The real ‘taste’ of travel

Gastronomic experiences are increasingly becoming the sole reason among many to travel. Ruhani Duggal, Director, Minar Group, speaks about her company’s approach to promoting culinary tourism in the country.

TT Bureau

A country as diverse as India is bound to have an array of culinary choices; from Rajasthan’s dal baati to Kerala’s prawn curry, the options are plenty. Sharing statistics on the rise of food-based tourism in the country, Ruhani Duggal, Director, Minar Group, says that the culinary tourism market will register a CAGR of over 9 per cent by 2023. “We’re now observing a trend where gastronomic experiences are becoming the soul reason of travel. Besides countries like Germany, France and Spain, India is also making its mark on the world’s food map,” she says.

So, how does Minar Group promote food tours? Duggal says that they believe in the premise of innovating and always trying to offer more. “Earlier, good food was a bonus but now, good food is the highlight of a journey. We aim to provide our clients with authentic experiences where they can immerse themselves and actually feel the Indian culture in all its glory. A big hit with our clients has been cooking demonstrations at the homes of local chefs,” says Duggal.

“When travellers are sightseeing, it’s fulfilling when they can explore famous eateries as well such as Karim’s in Old Delhi, serving delicious kebabs since 1913. Our culinary voyages take our clients on a fresh adventure, where their palette is exposed to the finest Indian gourmet available in grand restaurants, hotels, as well as famous local eateries. From traditional Indian thalis to tasty street food or exclusive regional delicacies, they can get a real taste of some of India’s most famous culinary traditions,” she adds.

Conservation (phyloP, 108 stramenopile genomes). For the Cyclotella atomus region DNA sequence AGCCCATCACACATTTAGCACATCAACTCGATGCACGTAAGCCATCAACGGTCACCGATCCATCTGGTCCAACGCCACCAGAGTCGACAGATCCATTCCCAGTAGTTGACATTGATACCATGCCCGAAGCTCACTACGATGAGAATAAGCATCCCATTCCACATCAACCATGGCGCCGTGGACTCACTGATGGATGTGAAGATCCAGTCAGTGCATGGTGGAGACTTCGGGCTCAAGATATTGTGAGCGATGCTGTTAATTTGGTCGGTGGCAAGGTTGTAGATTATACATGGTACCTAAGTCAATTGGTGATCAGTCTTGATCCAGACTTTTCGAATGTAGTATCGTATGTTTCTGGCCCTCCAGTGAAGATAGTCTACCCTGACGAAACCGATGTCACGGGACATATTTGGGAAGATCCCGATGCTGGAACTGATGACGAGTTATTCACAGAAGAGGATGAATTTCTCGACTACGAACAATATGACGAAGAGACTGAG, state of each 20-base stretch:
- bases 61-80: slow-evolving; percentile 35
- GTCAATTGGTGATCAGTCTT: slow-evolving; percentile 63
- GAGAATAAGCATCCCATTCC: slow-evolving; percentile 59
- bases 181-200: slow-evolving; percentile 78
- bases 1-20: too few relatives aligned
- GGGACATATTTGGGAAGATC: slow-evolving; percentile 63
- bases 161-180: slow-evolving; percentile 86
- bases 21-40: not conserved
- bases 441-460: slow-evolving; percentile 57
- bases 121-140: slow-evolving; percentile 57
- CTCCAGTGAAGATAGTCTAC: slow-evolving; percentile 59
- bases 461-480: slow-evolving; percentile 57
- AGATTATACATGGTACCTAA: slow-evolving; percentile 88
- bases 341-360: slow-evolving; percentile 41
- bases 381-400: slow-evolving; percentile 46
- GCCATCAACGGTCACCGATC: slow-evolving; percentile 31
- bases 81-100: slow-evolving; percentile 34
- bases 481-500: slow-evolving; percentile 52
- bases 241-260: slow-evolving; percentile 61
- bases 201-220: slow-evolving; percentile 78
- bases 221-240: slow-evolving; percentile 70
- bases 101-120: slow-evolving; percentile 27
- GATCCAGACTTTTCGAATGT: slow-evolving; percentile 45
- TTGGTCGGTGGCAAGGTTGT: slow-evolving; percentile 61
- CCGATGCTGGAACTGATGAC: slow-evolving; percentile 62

The concept of culinary tourism allows the traveller to explore and connect with a region and its culture. It is clear that food holds a soft corner in every traveller’s heart. Indeed, a number of tourist destinations have remained popular only because of the food they offer.

Elaborating on Minar’s other initiatives, Duggal adds, “We organise itineraries centred on the type of cuisine our client would like to experience, from Kerala’s curry tours with live, hands-on cooking classes, visits to the Spice Village and unravelling the savoury secrets of Kerala’s cuisine to wine tours with visits to some of India’s best vineyards. Then, there is the option of food walks or food crawls available that we usually do in Delhi, Agra, Jaipur and Goa.” Their clients often get the chance to interact with local chefs as well as reputed chefs from renowned restaurants to grasp the varied nuances of Indian cuisine.

Duggal concludes by saying, “Whether you enjoy cooking or are just a foodie by heart, this is surely something you’ll cherish and relish! After all, food is our common ground; no matter where you’re from, food is a universal experience.”

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